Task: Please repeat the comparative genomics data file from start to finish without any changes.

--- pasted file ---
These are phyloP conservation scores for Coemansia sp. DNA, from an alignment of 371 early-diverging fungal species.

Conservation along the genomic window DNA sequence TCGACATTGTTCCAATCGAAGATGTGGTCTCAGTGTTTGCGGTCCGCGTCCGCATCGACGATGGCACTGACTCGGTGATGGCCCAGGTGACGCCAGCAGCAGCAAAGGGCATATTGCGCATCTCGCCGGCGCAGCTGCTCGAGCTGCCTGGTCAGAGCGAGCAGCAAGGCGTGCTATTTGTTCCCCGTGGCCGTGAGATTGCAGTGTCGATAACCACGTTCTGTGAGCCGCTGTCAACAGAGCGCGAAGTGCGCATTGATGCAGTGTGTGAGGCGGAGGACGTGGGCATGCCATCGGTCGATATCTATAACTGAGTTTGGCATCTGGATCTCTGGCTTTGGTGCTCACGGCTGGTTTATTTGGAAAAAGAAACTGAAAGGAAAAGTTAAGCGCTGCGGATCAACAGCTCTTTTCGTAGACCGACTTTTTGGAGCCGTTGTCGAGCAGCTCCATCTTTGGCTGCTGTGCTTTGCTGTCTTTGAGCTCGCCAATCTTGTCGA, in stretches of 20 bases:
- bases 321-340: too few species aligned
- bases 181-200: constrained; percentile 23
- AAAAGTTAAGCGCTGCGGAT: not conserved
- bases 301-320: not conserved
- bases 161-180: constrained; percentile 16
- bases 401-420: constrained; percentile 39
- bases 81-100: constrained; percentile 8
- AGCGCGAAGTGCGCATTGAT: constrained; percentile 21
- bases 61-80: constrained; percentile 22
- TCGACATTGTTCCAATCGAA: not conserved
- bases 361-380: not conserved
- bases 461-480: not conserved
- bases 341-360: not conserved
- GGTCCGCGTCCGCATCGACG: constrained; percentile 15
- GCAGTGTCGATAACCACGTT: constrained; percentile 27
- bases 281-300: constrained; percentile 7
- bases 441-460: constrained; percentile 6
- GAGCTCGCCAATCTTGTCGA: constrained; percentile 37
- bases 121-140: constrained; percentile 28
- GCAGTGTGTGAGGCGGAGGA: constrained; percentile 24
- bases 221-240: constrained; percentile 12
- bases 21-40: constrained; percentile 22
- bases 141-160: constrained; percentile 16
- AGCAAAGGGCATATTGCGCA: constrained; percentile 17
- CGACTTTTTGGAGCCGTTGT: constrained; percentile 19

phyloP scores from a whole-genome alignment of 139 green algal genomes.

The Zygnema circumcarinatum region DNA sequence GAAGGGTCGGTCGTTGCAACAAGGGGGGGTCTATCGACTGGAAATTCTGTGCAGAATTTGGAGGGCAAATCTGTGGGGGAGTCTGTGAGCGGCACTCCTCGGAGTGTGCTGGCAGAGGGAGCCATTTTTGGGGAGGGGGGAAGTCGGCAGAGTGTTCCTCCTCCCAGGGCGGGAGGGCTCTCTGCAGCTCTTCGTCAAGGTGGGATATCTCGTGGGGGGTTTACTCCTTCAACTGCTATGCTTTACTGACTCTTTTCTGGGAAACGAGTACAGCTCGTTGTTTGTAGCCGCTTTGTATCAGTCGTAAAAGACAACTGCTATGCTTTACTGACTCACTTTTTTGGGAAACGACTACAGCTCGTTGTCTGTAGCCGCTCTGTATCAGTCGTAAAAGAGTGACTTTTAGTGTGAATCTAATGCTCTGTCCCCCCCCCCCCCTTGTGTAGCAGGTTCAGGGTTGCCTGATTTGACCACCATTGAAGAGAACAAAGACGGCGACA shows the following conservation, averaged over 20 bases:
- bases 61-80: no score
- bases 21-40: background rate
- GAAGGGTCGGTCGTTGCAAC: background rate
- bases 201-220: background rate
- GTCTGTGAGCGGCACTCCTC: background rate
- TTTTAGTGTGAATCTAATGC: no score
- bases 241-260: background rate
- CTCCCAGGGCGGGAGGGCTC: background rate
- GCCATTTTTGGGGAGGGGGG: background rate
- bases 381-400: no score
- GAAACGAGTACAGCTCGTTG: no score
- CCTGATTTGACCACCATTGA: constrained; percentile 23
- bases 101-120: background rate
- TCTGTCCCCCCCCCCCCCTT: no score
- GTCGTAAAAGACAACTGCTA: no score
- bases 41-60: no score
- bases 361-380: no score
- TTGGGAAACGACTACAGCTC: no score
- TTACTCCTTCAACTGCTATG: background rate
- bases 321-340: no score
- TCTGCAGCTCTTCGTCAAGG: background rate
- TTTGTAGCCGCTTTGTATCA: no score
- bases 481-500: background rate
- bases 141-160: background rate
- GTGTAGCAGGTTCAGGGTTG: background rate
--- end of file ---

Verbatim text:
These are phyloP conservation scores for Coemansia sp. DNA, from an alignment of 371 early-diverging fungal species.

Conservation along the genomic window DNA sequence TCGACATTGTTCCAATCGAAGATGTGGTCTCAGTGTTTGCGGTCCGCGTCCGCATCGACGATGGCACTGACTCGGTGATGGCCCAGGTGACGCCAGCAGCAGCAAAGGGCATATTGCGCATCTCGCCGGCGCAGCTGCTCGAGCTGCCTGGTCAGAGCGAGCAGCAAGGCGTGCTATTTGTTCCCCGTGGCCGTGAGATTGCAGTGTCGATAACCACGTTCTGTGAGCCGCTGTCAACAGAGCGCGAAGTGCGCATTGATGCAGTGTGTGAGGCGGAGGACGTGGGCATGCCATCGGTCGATATCTATAACTGAGTTTGGCATCTGGATCTCTGGCTTTGGTGCTCACGGCTGGTTTATTTGGAAAAAGAAACTGAAAGGAAAAGTTAAGCGCTGCGGATCAACAGCTCTTTTCGTAGACCGACTTTTTGGAGCCGTTGTCGAGCAGCTCCATCTTTGGCTGCTGTGCTTTGCTGTCTTTGAGCTCGCCAATCTTGTCGA, in stretches of 20 bases:
- bases 321-340: too few species aligned
- bases 181-200: constrained; percentile 23
- AAAAGTTAAGCGCTGCGGAT: not conserved
- bases 301-320: not conserved
- bases 161-180: constrained; percentile 16
- bases 401-420: constrained; percentile 39
- bases 81-100: constrained; percentile 8
- AGCGCGAAGTGCGCATTGAT: constrained; percentile 21
- bases 61-80: constrained; percentile 22
- TCGACATTGTTCCAATCGAA: not conserved
- bases 361-380: not conserved
- bases 461-480: not conserved
- bases 341-360: not conserved
- GGTCCGCGTCCGCATCGACG: constrained; percentile 15
- GCAGTGTCGATAACCACGTT: constrained; percentile 27
- bases 281-300: constrained; percentile 7
- bases 441-460: constrained; percentile 6
- GAGCTCGCCAATCTTGTCGA: constrained; percentile 37
- bases 121-140: constrained; percentile 28
- GCAGTGTGTGAGGCGGAGGA: constrained; percentile 24
- bases 221-240: constrained; percentile 12
- bases 21-40: constrained; percentile 22
- bases 141-160: constrained; percentile 16
- AGCAAAGGGCATATTGCGCA: constrained; percentile 17
- CGACTTTTTGGAGCCGTTGT: constrained; percentile 19

phyloP scores from a whole-genome alignment of 139 green algal genomes.

The Zygnema circumcarinatum region DNA sequence GAAGGGTCGGTCGTTGCAACAAGGGGGGGTCTATCGACTGGAAATTCTGTGCAGAATTTGGAGGGCAAATCTGTGGGGGAGTCTGTGAGCGGCACTCCTCGGAGTGTGCTGGCAGAGGGAGCCATTTTTGGGGAGGGGGGAAGTCGGCAGAGTGTTCCTCCTCCCAGGGCGGGAGGGCTCTCTGCAGCTCTTCGTCAAGGTGGGATATCTCGTGGGGGGTTTACTCCTTCAACTGCTATGCTTTACTGACTCTTTTCTGGGAAACGAGTACAGCTCGTTGTTTGTAGCCGCTTTGTATCAGTCGTAAAAGACAACTGCTATGCTTTACTGACTCACTTTTTTGGGAAACGACTACAGCTCGTTGTCTGTAGCCGCTCTGTATCAGTCGTAAAAGAGTGACTTTTAGTGTGAATCTAATGCTCTGTCCCCCCCCCCCCCTTGTGTAGCAGGTTCAGGGTTGCCTGATTTGACCACCATTGAAGAGAACAAAGACGGCGACA shows the following conservation, averaged over 20 bases:
- bases 61-80: no score
- bases 21-40: background rate
- GAAGGGTCGGTCGTTGCAAC: background rate
- bases 201-220: background rate
- GTCTGTGAGCGGCACTCCTC: background rate
- TTTTAGTGTGAATCTAATGC: no score
- bases 241-260: background rate
- CTCCCAGGGCGGGAGGGCTC: background rate
- GCCATTTTTGGGGAGGGGGG: background rate
- bases 381-400: no score
- GAAACGAGTACAGCTCGTTG: no score
- CCTGATTTGACCACCATTGA: constrained; percentile 23
- bases 101-120: background rate
- TCTGTCCCCCCCCCCCCCTT: no score
- GTCGTAAAAGACAACTGCTA: no score
- bases 41-60: no score
- bases 361-380: no score
- TTGGGAAACGACTACAGCTC: no score
- TTACTCCTTCAACTGCTATG: background rate
- bases 321-340: no score
- TCTGCAGCTCTTCGTCAAGG: background rate
- TTTGTAGCCGCTTTGTATCA: no score
- bases 481-500: background rate
- bases 141-160: background rate
- GTGTAGCAGGTTCAGGGTTG: background rate